• personal services income (PSI) included in the assessable income of an individual (attributed amount), see item 30 Personal services income
      • other income shown in the accounts which is not assessable for income tax purposes; former STS taxpayers should see Former STS taxpayers below.
       

    To calculate the net amount of the income-reconciliation adjustments, see worksheet 1.

    If the income subtractions exceed the income add backs, the total is a negative amount. Print L in the box at the right of the amounts shown at A.

    Expense reconciliation adjustments

    Show at B the net expense related reconciliation adjustments. The amounts included here fall into two classes that either increase or reduce the net adjustment, 'expense add backs' and 'expense subtractions'.

    • Expense add backs are expenses shown in the accounts, which are either not tax deductible or are only partly tax deductible, including timing adjustments. These items increase the total shown at B. Examples include
      • additions to provisions and reserves
      • capital expenditure
      • certain expenses relating to personal services income that are not deductible, see item 30 Personal services income
      • debt deductions denied by the thin capitalisation provisions, see appendix 3
      • depreciation expenses*
      • expenses relating to exempt income, including expenses relating to tax treaty exempt income
      • hire-purchase payments, see appendix 6
      • income tax expense
      • loss on the sale of a depreciating asset
      • luxury car lease payments
      • part of prepaid expenses not deductible this year
      • penalties and fines
      • other non-deductible expenses; former STS taxpayers should see Former STS taxpayers below.
       

    * Only add back amounts of depreciation expenses if the trust is not a small business entity using the simplified depreciation rules. However, exclude any small business pool deductions shown at K Depreciation expenses.

    • Expense subtractions are amounts not shown as expenses in the accounts but are tax deductible, including timing adjustments. These items reduce the total amount shown at B. Examples include:      
      • any excess of the tax value of opening stock over the tax value of closing stock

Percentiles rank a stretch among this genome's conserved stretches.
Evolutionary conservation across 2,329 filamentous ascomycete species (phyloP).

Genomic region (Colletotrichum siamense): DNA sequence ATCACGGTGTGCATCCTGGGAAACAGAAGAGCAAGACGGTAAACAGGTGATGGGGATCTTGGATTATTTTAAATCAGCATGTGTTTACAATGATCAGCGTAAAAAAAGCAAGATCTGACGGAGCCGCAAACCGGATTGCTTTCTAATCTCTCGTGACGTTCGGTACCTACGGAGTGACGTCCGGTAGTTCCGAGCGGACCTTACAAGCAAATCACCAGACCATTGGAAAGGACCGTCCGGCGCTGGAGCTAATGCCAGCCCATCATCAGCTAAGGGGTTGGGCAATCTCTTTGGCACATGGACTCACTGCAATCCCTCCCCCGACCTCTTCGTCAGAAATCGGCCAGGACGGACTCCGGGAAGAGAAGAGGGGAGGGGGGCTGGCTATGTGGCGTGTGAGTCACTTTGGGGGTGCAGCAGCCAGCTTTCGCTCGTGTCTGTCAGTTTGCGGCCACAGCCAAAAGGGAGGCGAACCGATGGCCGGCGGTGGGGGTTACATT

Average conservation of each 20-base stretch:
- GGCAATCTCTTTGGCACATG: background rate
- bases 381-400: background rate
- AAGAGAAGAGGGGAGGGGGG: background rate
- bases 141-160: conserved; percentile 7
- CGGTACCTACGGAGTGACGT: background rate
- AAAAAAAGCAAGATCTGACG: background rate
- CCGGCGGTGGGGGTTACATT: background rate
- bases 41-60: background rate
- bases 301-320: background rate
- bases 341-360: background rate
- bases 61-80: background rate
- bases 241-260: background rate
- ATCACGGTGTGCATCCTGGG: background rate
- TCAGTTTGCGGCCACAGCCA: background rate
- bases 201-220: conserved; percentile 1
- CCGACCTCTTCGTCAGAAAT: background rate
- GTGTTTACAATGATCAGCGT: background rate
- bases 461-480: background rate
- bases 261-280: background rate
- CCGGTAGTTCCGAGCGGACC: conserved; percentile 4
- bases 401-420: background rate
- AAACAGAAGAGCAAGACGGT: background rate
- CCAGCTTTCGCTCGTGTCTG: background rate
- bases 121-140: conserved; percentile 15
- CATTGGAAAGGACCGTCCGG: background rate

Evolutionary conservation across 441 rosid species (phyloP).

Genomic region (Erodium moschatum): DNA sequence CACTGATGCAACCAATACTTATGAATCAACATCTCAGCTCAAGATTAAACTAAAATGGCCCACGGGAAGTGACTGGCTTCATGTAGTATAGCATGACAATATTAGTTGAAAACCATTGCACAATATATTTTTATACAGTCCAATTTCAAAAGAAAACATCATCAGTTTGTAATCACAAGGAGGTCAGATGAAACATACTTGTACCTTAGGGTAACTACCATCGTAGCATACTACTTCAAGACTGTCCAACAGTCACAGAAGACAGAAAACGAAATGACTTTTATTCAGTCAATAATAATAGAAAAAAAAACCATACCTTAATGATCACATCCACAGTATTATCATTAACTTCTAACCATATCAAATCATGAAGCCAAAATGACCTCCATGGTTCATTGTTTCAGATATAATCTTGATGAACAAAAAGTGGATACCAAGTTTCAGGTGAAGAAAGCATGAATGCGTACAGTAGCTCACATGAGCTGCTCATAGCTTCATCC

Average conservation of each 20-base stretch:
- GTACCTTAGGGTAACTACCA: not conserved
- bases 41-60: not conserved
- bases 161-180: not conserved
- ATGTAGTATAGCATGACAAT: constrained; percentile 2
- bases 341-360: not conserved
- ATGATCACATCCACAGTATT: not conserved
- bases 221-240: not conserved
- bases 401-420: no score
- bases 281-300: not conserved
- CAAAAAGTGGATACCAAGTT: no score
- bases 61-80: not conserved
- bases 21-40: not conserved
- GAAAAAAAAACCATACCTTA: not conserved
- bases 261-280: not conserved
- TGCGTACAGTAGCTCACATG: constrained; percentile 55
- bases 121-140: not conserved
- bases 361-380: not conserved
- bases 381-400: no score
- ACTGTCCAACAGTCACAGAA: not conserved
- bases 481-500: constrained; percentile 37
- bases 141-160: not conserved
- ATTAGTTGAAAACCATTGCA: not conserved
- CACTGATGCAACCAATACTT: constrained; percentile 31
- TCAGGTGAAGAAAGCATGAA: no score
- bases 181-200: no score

• any expenditure incurred under Subdivision 40-J of the ITAA 1997 to establish trees in carbon sink forests
      • deductible balancing adjustment amounts on depreciating assets, see appendix 6
      • deduction for decline in value of depreciating assets (other than trusts using the small business entity depreciation rules), see appendix 6
      • deduction for environmental protection expenses, see appendix 6
      • deduction for project pool, see appendix 6
      • deduction for electricity connections and telephone lines, see appendix 6
      • hire purchase agreements, interest component, see appendix 6
      • deductions for landcare operations, see appendix 6
      • luxury car leases, accrual amount, see appendix 6
      • part of prepaid expenses deductible this year, but not shown in accounts
      • section 40–880 deduction, see appendix 6
      • other deductible items; former STS taxpayers should see Former STS taxpayers.
       

    If the expense subtractions exceed the expense add backs, the total is a negative amount. Print L in the box at the right of the amount.

    To calculate the net amount of the expense reconciliation adjustments, see worksheet 1

    Specific reconciliation adjustments

    Former STS taxpayers

    If the trust is eligible and is continuing to use the STS accounting method, you may need to make additional adjustments, see appendix 13.

    You will need to make adjustments at Reconciliation items item 5 if the trust:

    • uses the STS accounting method, and the amounts shown at item 5 Income and Expenses are not based on the STS accounting method, or
    • stops using the STS accounting method.

    These adjustments are explained in more detail below, worksheet 1 will help with the calculations.

    Trade debtors and creditors as at 30 June 2015

    If the trust is eligible, has chosen to continue using the STS accounting method and has included, as income at item 5, amounts of ordinary income that have been derived but not received in 2014–15, the amounts not received (for example, trade debtors at 30 June 2015) are not assessable in 2014–15.

    Show these amounts as income subtractions at A Income reconciliation adjustments.

    If the trust is eligible, has chosen to continue using the STS accounting method and has included, as expenses at item 5, amounts of general deductions, repairs or tax-related expenses that have been incurred but not paid in 2014–15, then the amounts not paid (for example, trade creditors at 30 June 2015) are not deductible in 2014–15.

    Show these amounts as expense add-backs at B Expense reconciliation adjustments.

    Adjustments when ceasing to use the STS accounting method